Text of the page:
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Check out our latest post for Carolina Marketer by President of Skyline Exhibits & Design, Steve Hoffman. This blog was also featured on our corporate blog site Skyline Trade Show Tips.

Just because your exercise routine gets interrupted when you attend or exhibit at a tradeshow, you don’t have to miss out on opportunities to keep the pounds off while getting healthier and more energized.  Just like at your local health club, start by getting ready in the locker room.

Of course for exhibitors, the “LOCKER ROOM” preparation should be a pre-show meeting two weeks before the show involving everyone on your team.

To avoid injury, you start your workout with a good “STRETCH.”  When planning for your tradeshow activities, go ahead and stretch your goals.  Reach out to attendees.  Push yourself until you feel it where you know your company is trying to achieve something.

OK, next exercise, it’s time to CRUNCH the numbers.  Sure in your mind you may dream of having ideal abs.  But the same way a smart workout is aimed at realistic objectives, your tradeshow budgeting also needs to be realistic.

Next up, take some “CLASSES.”  At the gym you improve by regular attendance at cardio, kick-boxing, yoga or boot camp.  At many tradeshows, you can vastly increase the benefit of attending by taking advantage of general sessions, breakouts, continuing education units, speakers and roundtables.  Even if the content in these ‘classes’ is familiar and known, it’s always good to “JOG” your memory and remind yourself of best practices.

When you’re working out at your gym, most of us are good about carrying water and “STAYING HYDRATED.”  Ditto on the show floor.  Convention centers are very dry.  Without realizing it, by staffing a booth for hours or walking “LAPS” on the show floor up and down the aisles your body and mind require extra water.

Whether you’re at the gym or exhibiting at a tradeshow, you want to sweat!   Exercise resulting in a good sweat is healthy.  “SWEATING” the details of your exhibit marketing program allows you to do the “HEAVY LIFTING” and meet the responsibility of representing your brand at a time and place where your best customers as well as best prospects are all present.

Grunting, loudly exhaling, encouragements from your spotters are all sounds one might hear at the club.  Similarly, on the tradeshow floor the organizations that get the best results “MAKE SOME NOISE.”  They are noticed, talked about, stand out and others want to emulate their results.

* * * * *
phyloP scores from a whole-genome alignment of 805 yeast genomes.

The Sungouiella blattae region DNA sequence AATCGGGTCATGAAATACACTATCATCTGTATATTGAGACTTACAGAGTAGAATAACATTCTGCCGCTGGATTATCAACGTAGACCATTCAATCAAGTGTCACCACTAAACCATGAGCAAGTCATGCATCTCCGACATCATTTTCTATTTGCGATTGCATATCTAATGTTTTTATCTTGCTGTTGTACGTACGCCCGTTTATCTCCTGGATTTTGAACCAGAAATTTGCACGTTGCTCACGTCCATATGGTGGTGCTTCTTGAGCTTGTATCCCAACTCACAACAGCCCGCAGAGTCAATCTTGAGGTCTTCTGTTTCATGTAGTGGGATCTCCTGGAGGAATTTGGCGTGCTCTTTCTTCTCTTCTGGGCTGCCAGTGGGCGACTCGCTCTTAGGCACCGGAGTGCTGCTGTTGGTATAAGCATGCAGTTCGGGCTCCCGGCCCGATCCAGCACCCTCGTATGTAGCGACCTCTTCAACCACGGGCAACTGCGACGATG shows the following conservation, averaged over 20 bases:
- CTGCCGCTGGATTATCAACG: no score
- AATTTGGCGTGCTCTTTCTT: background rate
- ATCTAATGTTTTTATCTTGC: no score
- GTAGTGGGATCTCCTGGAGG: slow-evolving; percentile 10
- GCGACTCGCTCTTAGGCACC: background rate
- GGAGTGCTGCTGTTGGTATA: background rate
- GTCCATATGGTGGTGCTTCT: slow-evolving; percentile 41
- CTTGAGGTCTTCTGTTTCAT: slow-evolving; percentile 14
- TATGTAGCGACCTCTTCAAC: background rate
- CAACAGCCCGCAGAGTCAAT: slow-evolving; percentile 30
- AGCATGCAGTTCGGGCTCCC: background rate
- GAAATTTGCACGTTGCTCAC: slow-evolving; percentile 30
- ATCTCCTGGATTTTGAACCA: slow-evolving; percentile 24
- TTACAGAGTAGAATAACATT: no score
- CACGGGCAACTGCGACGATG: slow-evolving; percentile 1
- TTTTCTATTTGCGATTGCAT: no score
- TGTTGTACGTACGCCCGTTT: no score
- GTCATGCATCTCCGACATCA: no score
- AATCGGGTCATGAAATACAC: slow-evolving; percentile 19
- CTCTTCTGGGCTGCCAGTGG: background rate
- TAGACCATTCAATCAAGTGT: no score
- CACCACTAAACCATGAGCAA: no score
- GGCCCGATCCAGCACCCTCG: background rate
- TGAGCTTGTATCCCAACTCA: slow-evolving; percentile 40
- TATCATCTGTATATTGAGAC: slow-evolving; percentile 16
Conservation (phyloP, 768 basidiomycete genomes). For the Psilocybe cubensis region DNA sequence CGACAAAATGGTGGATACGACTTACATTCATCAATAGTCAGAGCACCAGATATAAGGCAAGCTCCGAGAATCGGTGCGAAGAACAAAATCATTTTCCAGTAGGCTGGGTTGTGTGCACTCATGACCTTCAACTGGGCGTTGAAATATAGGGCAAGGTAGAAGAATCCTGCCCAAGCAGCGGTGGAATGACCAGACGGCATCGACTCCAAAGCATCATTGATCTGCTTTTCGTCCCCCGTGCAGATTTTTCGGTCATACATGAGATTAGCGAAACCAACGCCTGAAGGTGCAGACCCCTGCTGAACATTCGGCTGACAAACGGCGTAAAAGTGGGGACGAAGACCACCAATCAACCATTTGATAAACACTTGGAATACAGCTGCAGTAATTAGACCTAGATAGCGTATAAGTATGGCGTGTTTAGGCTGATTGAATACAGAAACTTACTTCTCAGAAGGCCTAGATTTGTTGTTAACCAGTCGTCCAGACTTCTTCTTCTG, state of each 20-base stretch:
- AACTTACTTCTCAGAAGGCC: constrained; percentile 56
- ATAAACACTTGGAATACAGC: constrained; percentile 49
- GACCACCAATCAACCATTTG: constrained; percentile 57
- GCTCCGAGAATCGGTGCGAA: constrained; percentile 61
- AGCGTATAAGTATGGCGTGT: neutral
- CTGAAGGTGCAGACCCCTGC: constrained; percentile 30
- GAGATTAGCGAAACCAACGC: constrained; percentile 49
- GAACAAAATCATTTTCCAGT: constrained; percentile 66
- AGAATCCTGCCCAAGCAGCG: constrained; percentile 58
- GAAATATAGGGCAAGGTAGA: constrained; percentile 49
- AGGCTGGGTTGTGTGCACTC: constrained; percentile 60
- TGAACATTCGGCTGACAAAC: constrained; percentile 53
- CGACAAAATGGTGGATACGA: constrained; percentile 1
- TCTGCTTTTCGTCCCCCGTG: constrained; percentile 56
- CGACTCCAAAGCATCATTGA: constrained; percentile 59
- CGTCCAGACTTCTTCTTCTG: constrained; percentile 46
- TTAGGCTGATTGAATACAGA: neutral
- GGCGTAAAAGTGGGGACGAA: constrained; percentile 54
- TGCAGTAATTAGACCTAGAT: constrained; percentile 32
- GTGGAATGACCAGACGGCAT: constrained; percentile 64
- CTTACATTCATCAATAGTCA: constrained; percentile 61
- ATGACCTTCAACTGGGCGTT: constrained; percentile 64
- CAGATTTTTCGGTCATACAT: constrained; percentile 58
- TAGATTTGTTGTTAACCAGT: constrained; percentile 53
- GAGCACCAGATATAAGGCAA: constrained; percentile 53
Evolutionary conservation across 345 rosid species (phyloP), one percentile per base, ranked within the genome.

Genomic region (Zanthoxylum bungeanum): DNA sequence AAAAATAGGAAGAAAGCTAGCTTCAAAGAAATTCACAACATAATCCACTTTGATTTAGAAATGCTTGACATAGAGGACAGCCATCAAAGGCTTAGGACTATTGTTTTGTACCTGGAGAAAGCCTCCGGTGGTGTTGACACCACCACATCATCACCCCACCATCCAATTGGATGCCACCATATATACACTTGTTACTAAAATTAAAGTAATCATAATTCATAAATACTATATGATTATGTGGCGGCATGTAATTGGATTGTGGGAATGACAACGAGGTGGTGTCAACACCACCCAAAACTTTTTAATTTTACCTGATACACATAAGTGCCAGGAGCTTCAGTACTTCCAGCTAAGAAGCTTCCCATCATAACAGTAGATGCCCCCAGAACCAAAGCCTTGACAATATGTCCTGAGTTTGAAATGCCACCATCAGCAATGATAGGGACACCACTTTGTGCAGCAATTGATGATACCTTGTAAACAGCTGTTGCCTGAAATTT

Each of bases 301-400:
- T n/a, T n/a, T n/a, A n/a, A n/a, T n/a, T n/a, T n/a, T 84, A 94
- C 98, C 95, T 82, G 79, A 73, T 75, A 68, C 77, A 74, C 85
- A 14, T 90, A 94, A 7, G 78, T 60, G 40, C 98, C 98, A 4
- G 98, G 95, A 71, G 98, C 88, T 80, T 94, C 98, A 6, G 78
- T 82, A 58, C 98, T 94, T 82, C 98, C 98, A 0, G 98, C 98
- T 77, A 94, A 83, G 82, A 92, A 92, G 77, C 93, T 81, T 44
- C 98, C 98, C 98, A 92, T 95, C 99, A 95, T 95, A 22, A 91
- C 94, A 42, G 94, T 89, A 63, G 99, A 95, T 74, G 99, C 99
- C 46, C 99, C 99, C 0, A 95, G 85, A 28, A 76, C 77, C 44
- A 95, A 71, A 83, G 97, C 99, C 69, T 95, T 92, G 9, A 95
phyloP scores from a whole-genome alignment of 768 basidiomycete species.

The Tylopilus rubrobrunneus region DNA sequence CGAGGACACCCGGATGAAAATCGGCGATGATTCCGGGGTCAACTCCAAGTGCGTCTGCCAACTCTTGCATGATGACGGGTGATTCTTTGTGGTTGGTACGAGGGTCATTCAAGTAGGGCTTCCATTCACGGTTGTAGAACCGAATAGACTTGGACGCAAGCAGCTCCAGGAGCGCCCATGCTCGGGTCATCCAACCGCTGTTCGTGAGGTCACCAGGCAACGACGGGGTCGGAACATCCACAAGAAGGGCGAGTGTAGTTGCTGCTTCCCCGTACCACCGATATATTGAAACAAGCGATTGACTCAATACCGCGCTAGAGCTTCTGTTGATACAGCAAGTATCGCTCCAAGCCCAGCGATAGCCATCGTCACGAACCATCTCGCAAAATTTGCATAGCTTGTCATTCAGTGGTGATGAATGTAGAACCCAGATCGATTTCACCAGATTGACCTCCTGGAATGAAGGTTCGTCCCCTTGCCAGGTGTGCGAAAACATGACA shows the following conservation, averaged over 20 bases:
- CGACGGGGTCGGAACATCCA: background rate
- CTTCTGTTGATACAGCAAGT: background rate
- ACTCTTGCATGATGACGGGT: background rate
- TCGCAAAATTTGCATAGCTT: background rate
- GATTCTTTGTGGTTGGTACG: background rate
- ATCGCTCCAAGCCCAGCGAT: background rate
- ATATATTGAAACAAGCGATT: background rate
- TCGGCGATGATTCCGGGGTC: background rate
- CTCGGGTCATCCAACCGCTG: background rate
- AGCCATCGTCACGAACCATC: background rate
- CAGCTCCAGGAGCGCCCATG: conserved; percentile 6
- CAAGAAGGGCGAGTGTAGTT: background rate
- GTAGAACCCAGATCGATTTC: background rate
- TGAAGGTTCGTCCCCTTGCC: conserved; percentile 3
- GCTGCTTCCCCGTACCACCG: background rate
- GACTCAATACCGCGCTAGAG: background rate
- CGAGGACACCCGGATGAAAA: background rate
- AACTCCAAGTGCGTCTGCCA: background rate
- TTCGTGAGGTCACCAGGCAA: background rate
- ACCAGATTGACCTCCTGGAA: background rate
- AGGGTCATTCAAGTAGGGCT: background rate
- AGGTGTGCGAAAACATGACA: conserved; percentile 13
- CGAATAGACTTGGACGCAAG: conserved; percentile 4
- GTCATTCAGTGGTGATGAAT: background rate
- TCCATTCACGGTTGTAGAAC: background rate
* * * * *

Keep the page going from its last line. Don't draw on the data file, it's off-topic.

You can and will burn calories by building a tradeshow booth, walking the floor, participating in the golf tournament, or taking advantage of the hotel’s workout center.  And like your regular workout, when it comes to attending or exhibiting you should “MAKE IT FUN.”  Many should explore ways to “LOSE WEIGHT” by reducing the cost per hundred pounds of weight (c.w.t.) for your tradeshow materials as this will also save significantly on your drayage budget.

Working out can be a great way to “GET A LEAD” on your day and tradeshows are great ways to get leads that will propel your business further.


I have had a few prospective clients tell me recently that they need a new tradeshow exhibit.   I am very happy to see the upswing in the economy & companies realizing that they need to replace that 12-year old tradeshow display.  In the past few weeks, I have had a number of people tell me, “Our company is planning on increasing the number of tradeshows this year, and we’re budgeting to get a new exhibit.”  Whoo Hoo!  Then the next sentence is usually, “I think we want some of those new banner things that everyone’s switching to?”

I am reminded of being in school.  Did you get a new pair of shoes because you liked them, or because everyone had them?  I fell victim to begging for Member’s Only jackets, Converse high top sneakers, and spiral perms too.  Is it because they were ME, or was it because everyone had them & I wanted to fit in?  Don’t fit in – stand out if you want to be perceived as outstanding!